2. Allow for At Least 2 Hours (Sometimes More)
If you have a quality home inspector, he will take his time in inspecting your new home. I would suggest budgeting at least 2 hours of your day to be at the new house for this step… maybe even more if he’s extremely thorough or the home is large. I know all of our schedules are busy, especially if you’re moving, but we truly believe this is time well spent to make sure this purchase is a good one.
3. Bring a Tape Measure
Three things I think you NEED to bring with you to the inspection are a notebook/pen, the camera on your phone, and a tape measure. I’ll get to the details of why you need paper and a phone in just a minute, but let’s chat about the tape measure first.
Chances are you are going to want to start shopping for a few new items before move-in day. Since this is the last time you’ll be in the house, you should use this time to gather as much information as you can about sizing so you can begin your shopping ASAP.
During my inspection, I measured the rug sizes of what the current homeowner were using, the TV size and the couch sizes because I thought all three worked well in the current set-up. The measurements of each room are typically included in the listing details, but these extra measurements will be extremely helpful to begin shopping or to determine if your current furniture will fit in the new space. So whatever you do, don’t forget the tape measure!!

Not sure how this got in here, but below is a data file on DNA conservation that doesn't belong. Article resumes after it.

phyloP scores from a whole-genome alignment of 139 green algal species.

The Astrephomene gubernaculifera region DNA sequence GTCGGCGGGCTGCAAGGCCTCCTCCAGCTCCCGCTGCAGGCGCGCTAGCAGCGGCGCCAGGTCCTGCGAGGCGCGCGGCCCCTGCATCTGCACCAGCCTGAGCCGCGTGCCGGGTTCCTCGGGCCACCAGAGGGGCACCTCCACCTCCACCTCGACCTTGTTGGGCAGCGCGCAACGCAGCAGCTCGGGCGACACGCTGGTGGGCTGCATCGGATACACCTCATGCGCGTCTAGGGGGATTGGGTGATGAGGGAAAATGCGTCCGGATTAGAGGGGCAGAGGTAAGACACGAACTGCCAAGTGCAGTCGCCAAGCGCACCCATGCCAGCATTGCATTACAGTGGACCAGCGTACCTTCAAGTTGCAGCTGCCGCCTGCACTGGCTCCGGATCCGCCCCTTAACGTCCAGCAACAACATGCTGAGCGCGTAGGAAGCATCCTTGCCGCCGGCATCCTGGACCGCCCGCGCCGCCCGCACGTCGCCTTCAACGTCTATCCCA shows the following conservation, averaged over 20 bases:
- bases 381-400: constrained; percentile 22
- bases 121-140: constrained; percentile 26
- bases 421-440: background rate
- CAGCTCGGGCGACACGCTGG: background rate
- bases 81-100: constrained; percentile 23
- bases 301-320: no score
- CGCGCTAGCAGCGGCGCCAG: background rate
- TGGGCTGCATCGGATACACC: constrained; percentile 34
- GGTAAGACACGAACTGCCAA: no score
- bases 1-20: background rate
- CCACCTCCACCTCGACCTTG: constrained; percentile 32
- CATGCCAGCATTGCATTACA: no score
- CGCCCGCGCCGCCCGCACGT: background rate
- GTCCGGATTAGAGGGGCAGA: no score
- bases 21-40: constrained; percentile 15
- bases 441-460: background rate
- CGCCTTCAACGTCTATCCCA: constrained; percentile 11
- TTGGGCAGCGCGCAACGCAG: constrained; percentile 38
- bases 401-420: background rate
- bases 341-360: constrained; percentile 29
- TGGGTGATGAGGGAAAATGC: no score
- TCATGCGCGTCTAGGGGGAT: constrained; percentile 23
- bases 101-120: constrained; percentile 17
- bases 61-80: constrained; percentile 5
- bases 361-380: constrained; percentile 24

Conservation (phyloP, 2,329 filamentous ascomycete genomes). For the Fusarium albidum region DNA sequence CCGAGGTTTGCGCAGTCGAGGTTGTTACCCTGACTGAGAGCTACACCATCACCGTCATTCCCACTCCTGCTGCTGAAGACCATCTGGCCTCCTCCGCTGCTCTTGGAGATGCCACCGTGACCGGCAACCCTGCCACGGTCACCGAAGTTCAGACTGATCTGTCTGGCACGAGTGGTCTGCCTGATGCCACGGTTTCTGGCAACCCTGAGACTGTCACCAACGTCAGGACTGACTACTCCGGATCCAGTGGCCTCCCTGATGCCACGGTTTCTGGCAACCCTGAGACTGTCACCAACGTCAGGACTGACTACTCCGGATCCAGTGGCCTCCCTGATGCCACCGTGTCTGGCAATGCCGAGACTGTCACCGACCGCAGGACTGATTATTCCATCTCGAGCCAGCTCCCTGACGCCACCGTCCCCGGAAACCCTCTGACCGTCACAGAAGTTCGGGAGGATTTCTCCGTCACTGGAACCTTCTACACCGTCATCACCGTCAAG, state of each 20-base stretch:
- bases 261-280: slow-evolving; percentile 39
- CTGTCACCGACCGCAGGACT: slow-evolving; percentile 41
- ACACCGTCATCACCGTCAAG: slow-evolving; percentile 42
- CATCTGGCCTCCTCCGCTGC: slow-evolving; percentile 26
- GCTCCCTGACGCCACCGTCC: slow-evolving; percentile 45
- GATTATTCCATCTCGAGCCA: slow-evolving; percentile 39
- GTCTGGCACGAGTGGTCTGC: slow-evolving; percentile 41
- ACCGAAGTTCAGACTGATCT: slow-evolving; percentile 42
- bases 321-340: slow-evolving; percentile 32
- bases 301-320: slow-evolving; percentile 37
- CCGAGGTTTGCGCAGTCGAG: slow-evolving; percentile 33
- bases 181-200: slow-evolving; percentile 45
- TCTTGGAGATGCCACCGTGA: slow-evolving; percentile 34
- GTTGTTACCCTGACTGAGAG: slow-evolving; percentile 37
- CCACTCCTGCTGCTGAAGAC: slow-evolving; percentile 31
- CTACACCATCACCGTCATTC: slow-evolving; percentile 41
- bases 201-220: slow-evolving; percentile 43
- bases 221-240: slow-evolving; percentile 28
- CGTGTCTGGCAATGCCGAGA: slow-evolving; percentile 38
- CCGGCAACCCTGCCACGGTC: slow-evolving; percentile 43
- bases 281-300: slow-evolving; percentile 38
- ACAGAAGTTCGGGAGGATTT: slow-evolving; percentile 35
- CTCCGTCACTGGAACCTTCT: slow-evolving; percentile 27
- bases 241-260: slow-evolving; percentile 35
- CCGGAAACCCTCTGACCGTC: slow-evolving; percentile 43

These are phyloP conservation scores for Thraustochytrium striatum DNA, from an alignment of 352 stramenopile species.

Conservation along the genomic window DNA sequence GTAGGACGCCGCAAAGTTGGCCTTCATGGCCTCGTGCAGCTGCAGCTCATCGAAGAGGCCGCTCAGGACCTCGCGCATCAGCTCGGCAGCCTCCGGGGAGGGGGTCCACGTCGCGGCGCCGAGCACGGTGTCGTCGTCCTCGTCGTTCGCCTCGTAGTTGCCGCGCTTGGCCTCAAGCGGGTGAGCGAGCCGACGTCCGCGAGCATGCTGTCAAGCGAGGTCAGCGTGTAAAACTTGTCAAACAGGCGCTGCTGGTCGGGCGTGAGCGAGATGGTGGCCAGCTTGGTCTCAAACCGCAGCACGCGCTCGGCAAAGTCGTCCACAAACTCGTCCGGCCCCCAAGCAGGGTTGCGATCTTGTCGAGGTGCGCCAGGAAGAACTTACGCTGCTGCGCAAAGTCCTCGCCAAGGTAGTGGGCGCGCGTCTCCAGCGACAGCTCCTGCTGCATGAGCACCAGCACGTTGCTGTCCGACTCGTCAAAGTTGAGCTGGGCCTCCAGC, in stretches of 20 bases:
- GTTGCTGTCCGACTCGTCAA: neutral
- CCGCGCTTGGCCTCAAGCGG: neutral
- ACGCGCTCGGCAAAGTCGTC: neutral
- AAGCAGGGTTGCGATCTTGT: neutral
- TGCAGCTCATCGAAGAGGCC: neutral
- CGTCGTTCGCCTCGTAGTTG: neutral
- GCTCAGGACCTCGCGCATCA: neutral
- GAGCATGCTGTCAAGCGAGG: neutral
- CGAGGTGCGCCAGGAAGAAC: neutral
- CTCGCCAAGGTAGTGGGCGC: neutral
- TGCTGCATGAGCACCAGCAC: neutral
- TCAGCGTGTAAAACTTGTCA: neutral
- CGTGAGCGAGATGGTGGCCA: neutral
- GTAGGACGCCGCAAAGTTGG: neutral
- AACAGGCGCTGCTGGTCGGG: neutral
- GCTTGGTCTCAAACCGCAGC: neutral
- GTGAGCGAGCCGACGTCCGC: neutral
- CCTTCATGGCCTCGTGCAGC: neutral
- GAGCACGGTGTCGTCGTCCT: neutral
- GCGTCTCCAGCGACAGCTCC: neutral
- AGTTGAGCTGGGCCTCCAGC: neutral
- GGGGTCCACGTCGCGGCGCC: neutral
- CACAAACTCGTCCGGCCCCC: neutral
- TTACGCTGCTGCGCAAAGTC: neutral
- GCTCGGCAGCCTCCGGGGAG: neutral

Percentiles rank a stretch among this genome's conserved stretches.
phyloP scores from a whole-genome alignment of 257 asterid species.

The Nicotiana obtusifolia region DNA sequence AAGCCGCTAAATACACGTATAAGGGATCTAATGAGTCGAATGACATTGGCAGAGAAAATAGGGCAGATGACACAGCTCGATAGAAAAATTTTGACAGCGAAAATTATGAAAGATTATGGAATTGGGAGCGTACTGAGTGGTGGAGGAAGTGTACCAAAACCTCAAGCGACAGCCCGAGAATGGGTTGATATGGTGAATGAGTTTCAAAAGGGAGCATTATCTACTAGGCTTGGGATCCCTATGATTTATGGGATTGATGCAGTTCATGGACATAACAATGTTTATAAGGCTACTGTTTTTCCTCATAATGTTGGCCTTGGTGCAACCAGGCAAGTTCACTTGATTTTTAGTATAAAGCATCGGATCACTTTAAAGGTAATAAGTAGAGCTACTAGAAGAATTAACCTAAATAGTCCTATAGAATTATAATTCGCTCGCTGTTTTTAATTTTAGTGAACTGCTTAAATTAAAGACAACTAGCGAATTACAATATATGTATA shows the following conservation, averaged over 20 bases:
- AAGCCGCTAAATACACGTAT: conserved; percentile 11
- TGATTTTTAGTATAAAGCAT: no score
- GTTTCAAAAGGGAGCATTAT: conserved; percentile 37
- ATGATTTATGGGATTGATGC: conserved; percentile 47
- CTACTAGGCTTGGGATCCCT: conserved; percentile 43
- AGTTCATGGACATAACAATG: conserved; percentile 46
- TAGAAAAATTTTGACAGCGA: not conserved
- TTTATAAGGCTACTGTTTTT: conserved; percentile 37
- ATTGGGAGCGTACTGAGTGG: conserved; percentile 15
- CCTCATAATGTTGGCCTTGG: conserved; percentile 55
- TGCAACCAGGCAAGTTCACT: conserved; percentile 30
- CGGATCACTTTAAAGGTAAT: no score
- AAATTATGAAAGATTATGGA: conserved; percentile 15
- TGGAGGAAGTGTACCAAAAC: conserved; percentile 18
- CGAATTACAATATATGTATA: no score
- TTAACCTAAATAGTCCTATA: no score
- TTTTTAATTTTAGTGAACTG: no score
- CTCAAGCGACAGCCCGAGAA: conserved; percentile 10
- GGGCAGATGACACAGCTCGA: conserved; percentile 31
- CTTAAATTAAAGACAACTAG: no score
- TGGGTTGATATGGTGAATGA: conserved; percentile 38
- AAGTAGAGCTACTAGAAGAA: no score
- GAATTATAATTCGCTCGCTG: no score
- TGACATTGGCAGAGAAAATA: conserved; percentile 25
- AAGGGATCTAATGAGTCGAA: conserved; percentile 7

4. Take Note of What You Love
Next, let’s chat about the notebook or at least a component of your phone that allows you to take notes electronically. I brought a notebook to write down all of those measurements I just mentioned. I also wrote down any “note to self” ideas or observations. For example, light fixtures I wanted to change, color ideas, or projects plans that were popping into my mind as I walked around the house. I had two hours in the house to plan, measure, and make notes so I was extremely grateful to have somewhere to write them all down. I couldn’t even tell you how many times I referenced these messy notes between that day and move-in day. So helpful!